Jurisdictions that will start exchanging information in Sept 2017: Anguilla, Argentina, Barbados, Belgium, Bermuda, British Virgin Islands, Cayman Islands, Chile, Colombia, Croatia, Curaçao, Cyprus, Czech Republic, Denmark, Dominica, Estonia, Finland, France, Germany, Gibraltar, Greece, Guernsey, Hungary, Iceland, India, Ireland, Isle of Man, Italy, Jersey, Korea, Latvia, Liechtenstein, Lithuania, Luxembourg, Malta, Mauritius, Mexico, Montserrat, Netherlands, Niue, Norway, Poland, Portugal, Romania, San Marino, Seychelles, Slovak Republic, Slovenia, South Africa, Spain, Sweden, Trinidad and Tobago, Turks and Caicos Islands, United Kingdom, Uruguay

Jurisdictions that will start exchanging information in Sept 2018: Albania, Andorra, Antigua and Barbuda, Aruba, Australia, Austria, The Bahamas, Belize, Brazil, Brunei Darussalam, Canada, China, Costa Rica, Grenada, Hong Kong (China), Indonesia, Israel, Japan, Marshall Islands, Macao (China), Malaysia, Monaco, New Zealand, Qatar, Russia, Saint Kitts and Nevis, Saint Lucia, Saint Vincent and the Grenadines, Samoa, Saudi Arabia, Singapore, Sint Maarten, Switzerland, Turkey, United Arab Emirates.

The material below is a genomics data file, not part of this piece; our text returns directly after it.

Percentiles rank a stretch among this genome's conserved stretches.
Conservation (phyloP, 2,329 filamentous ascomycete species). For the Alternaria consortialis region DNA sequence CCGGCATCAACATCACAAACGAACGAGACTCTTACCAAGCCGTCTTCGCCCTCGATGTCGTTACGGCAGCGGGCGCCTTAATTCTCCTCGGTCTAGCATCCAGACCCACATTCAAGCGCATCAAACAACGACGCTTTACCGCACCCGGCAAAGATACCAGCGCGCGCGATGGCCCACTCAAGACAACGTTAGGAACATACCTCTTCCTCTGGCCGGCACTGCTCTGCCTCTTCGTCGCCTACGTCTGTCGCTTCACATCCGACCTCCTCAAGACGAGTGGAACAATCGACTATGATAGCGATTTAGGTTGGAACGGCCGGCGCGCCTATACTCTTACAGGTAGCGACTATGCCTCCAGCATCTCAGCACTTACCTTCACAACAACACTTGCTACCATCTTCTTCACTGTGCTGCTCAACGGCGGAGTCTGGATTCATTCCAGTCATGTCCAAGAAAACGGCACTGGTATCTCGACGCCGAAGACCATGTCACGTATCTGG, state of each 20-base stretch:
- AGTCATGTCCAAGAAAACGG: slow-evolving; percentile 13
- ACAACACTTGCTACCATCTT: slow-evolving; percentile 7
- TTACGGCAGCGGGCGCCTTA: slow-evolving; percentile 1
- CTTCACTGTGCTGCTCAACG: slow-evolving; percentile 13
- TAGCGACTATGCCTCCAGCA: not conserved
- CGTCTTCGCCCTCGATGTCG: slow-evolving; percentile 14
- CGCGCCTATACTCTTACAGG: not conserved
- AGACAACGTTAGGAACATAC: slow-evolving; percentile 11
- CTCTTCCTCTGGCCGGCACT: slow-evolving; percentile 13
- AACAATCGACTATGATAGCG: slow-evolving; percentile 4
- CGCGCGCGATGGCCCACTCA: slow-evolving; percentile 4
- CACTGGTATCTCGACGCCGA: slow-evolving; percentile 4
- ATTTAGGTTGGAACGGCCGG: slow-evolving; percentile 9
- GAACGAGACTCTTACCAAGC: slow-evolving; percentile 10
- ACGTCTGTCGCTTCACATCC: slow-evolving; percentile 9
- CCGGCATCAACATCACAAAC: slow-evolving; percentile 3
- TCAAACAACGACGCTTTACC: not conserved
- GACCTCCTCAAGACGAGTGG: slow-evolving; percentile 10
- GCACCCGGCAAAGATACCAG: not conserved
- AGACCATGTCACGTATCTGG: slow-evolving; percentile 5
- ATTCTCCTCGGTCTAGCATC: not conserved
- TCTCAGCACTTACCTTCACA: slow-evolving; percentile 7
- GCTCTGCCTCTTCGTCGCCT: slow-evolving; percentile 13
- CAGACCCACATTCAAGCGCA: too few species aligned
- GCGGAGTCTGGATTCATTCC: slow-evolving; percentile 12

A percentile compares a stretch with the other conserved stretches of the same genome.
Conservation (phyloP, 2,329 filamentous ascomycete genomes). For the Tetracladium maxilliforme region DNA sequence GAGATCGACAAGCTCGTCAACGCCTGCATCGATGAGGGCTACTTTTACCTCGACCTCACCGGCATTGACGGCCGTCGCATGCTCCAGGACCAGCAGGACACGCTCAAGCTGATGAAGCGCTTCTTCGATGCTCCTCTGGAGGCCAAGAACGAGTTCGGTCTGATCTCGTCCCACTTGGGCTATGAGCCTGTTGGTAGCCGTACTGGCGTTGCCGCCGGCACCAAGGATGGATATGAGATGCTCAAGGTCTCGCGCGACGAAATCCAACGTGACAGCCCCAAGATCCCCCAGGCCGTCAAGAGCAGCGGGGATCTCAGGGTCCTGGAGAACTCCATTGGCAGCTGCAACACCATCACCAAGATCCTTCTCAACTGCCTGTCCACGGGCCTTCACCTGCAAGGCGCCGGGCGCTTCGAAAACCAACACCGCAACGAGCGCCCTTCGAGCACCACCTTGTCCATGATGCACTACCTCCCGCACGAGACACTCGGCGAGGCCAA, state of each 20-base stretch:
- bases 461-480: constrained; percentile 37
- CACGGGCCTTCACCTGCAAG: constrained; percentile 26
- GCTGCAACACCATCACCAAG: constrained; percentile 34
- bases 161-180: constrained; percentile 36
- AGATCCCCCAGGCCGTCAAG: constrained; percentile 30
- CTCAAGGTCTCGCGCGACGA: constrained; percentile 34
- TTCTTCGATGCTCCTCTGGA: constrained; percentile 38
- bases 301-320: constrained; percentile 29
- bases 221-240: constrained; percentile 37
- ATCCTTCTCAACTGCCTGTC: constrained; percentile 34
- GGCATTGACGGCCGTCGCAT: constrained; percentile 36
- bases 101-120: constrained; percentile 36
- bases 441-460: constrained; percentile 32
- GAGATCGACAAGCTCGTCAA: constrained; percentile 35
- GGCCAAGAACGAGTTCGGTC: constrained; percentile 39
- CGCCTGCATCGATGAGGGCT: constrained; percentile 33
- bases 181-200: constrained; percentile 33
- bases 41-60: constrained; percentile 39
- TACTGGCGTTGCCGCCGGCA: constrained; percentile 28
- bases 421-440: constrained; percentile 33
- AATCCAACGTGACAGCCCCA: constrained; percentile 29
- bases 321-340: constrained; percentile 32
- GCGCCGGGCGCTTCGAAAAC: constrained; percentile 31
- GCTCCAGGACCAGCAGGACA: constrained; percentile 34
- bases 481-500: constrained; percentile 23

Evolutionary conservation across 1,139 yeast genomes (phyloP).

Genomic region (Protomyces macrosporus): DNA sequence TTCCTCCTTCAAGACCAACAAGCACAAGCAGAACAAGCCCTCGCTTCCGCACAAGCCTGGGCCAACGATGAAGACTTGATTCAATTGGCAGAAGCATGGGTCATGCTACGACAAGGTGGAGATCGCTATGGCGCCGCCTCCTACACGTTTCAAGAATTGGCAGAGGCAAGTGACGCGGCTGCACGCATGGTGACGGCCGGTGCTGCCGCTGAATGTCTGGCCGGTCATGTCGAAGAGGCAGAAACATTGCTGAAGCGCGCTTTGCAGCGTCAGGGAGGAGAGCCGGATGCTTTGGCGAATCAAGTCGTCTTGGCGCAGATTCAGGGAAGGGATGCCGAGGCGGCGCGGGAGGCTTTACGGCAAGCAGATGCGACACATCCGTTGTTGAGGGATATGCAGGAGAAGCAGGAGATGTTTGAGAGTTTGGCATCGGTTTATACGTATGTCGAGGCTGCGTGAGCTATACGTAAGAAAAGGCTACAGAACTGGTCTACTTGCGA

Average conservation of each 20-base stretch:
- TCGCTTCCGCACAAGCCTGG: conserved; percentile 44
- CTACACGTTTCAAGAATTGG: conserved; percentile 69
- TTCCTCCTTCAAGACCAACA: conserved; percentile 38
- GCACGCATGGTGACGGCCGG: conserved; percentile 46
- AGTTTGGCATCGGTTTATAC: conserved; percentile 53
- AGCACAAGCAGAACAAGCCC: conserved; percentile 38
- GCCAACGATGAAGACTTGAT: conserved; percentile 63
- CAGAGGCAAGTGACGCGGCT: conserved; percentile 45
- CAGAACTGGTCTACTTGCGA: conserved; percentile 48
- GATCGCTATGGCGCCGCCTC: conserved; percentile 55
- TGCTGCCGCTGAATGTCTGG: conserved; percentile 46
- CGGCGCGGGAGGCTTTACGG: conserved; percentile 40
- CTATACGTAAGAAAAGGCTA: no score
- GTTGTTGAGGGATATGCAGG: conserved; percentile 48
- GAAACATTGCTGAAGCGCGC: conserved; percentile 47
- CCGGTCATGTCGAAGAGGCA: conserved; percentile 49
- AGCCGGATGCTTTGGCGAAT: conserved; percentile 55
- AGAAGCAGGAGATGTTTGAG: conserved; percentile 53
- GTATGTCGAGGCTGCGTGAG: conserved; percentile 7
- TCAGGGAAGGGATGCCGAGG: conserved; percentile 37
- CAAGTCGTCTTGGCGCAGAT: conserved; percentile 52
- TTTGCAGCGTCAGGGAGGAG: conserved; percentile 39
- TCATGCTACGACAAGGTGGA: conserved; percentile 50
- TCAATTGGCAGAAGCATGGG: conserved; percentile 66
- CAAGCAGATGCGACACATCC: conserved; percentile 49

This list is continuously updated on the following website: http://www.oecd.org/tax/transparency/AEOI-commitments.pdf;

 

About the author:

Eric Boes is an international tax professional with over 28 years’ experience and holds a master degree in Fiscal Economics from the University of Tilburg, the Netherlands.   He started as an international tax advisor at Arthur Andersen and switched in 1999 to in-house tax departments of multinationals, first at Philips Electronics, followed by 11 years as global Head of Tax at Atos Origin.

Eric joined Amicorp Group in 2012 as global head of FATCA and CRS services and solutions. In this capacity Eric is responsible for product and business development of services with respect to multilateral automatic exchange of information that lead to global tax transparency, including FATCA, IGAs and the Common Reporting Standards.